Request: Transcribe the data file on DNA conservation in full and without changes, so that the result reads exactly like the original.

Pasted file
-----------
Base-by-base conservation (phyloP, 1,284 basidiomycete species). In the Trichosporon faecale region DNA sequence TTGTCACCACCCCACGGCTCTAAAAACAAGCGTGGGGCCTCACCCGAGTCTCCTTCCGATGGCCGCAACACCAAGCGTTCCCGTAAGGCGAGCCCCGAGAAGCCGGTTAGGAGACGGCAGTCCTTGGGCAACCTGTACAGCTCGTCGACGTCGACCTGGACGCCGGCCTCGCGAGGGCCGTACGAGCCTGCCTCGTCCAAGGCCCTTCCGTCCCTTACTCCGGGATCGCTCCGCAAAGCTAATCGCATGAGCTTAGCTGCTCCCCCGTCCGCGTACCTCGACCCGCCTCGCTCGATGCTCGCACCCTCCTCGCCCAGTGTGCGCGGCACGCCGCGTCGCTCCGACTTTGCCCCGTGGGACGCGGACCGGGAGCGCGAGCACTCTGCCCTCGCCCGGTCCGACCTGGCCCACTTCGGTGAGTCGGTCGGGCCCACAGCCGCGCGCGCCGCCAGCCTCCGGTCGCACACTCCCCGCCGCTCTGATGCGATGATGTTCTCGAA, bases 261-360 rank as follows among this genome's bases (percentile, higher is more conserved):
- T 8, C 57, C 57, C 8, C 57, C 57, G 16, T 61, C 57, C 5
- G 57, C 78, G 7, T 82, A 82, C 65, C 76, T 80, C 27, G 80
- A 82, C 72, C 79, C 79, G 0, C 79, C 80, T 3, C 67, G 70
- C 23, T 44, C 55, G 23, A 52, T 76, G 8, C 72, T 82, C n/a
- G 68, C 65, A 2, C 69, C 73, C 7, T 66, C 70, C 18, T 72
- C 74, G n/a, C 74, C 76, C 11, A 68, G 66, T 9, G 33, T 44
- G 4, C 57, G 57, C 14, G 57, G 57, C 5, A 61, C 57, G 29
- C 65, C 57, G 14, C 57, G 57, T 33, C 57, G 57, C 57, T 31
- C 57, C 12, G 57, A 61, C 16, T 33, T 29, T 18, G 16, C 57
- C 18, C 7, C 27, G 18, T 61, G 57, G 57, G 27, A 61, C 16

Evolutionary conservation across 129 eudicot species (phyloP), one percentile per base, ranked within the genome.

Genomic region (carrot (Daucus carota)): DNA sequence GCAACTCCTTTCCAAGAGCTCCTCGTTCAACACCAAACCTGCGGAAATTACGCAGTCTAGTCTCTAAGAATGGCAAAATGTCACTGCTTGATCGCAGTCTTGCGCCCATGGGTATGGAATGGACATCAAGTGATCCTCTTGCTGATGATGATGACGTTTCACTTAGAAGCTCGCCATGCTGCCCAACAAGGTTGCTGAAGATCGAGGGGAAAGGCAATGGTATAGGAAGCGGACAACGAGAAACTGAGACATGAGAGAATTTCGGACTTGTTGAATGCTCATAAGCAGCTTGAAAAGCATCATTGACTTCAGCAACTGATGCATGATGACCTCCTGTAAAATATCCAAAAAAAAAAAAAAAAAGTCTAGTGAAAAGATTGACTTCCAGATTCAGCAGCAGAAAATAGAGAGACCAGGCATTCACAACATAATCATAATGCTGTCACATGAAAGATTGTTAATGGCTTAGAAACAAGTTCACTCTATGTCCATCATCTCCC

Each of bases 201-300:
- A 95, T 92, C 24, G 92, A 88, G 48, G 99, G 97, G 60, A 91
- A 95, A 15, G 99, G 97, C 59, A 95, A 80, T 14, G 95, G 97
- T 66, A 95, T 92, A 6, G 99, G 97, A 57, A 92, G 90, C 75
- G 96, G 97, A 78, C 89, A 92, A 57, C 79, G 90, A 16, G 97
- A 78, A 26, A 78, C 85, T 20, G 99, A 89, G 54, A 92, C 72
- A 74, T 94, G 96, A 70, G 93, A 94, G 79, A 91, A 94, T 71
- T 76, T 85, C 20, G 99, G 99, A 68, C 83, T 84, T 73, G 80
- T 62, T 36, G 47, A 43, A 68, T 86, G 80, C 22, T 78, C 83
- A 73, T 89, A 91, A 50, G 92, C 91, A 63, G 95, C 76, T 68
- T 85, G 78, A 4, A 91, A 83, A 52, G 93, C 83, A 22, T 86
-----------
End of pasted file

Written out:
Base-by-base conservation (phyloP, 1,284 basidiomycete species). In the Trichosporon faecale region DNA sequence TTGTCACCACCCCACGGCTCTAAAAACAAGCGTGGGGCCTCACCCGAGTCTCCTTCCGATGGCCGCAACACCAAGCGTTCCCGTAAGGCGAGCCCCGAGAAGCCGGTTAGGAGACGGCAGTCCTTGGGCAACCTGTACAGCTCGTCGACGTCGACCTGGACGCCGGCCTCGCGAGGGCCGTACGAGCCTGCCTCGTCCAAGGCCCTTCCGTCCCTTACTCCGGGATCGCTCCGCAAAGCTAATCGCATGAGCTTAGCTGCTCCCCCGTCCGCGTACCTCGACCCGCCTCGCTCGATGCTCGCACCCTCCTCGCCCAGTGTGCGCGGCACGCCGCGTCGCTCCGACTTTGCCCCGTGGGACGCGGACCGGGAGCGCGAGCACTCTGCCCTCGCCCGGTCCGACCTGGCCCACTTCGGTGAGTCGGTCGGGCCCACAGCCGCGCGCGCCGCCAGCCTCCGGTCGCACACTCCCCGCCGCTCTGATGCGATGATGTTCTCGAA, bases 261-360 rank as follows among this genome's bases (percentile, higher is more conserved):
- T 8, C 57, C 57, C 8, C 57, C 57, G 16, T 61, C 57, C 5
- G 57, C 78, G 7, T 82, A 82, C 65, C 76, T 80, C 27, G 80
- A 82, C 72, C 79, C 79, G 0, C 79, C 80, T 3, C 67, G 70
- C 23, T 44, C 55, G 23, A 52, T 76, G 8, C 72, T 82, C n/a
- G 68, C 65, A 2, C 69, C 73, C 7, T 66, C 70, C 18, T 72
- C 74, G n/a, C 74, C 76, C 11, A 68, G 66, T 9, G 33, T 44
- G 4, C 57, G 57, C 14, G 57, G 57, C 5, A 61, C 57, G 29
- C 65, C 57, G 14, C 57, G 57, T 33, C 57, G 57, C 57, T 31
- C 57, C 12, G 57, A 61, C 16, T 33, T 29, T 18, G 16, C 57
- C 18, C 7, C 27, G 18, T 61, G 57, G 57, G 27, A 61, C 16

Evolutionary conservation across 129 eudicot species (phyloP), one percentile per base, ranked within the genome.

Genomic region (carrot (Daucus carota)): DNA sequence GCAACTCCTTTCCAAGAGCTCCTCGTTCAACACCAAACCTGCGGAAATTACGCAGTCTAGTCTCTAAGAATGGCAAAATGTCACTGCTTGATCGCAGTCTTGCGCCCATGGGTATGGAATGGACATCAAGTGATCCTCTTGCTGATGATGATGACGTTTCACTTAGAAGCTCGCCATGCTGCCCAACAAGGTTGCTGAAGATCGAGGGGAAAGGCAATGGTATAGGAAGCGGACAACGAGAAACTGAGACATGAGAGAATTTCGGACTTGTTGAATGCTCATAAGCAGCTTGAAAAGCATCATTGACTTCAGCAACTGATGCATGATGACCTCCTGTAAAATATCCAAAAAAAAAAAAAAAAAGTCTAGTGAAAAGATTGACTTCCAGATTCAGCAGCAGAAAATAGAGAGACCAGGCATTCACAACATAATCATAATGCTGTCACATGAAAGATTGTTAATGGCTTAGAAACAAGTTCACTCTATGTCCATCATCTCCC

Each of bases 201-300:
- A 95, T 92, C 24, G 92, A 88, G 48, G 99, G 97, G 60, A 91
- A 95, A 15, G 99, G 97, C 59, A 95, A 80, T 14, G 95, G 97
- T 66, A 95, T 92, A 6, G 99, G 97, A 57, A 92, G 90, C 75
- G 96, G 97, A 78, C 89, A 92, A 57, C 79, G 90, A 16, G 97
- A 78, A 26, A 78, C 85, T 20, G 99, A 89, G 54, A 92, C 72
- A 74, T 94, G 96, A 70, G 93, A 94, G 79, A 91, A 94, T 71
- T 76, T 85, C 20, G 99, G 99, A 68, C 83, T 84, T 73, G 80
- T 62, T 36, G 47, A 43, A 68, T 86, G 80, C 22, T 78, C 83
- A 73, T 89, A 91, A 50, G 92, C 91, A 63, G 95, C 76, T 68
- T 85, G 78, A 4, A 91, A 83, A 52, G 93, C 83, A 22, T 86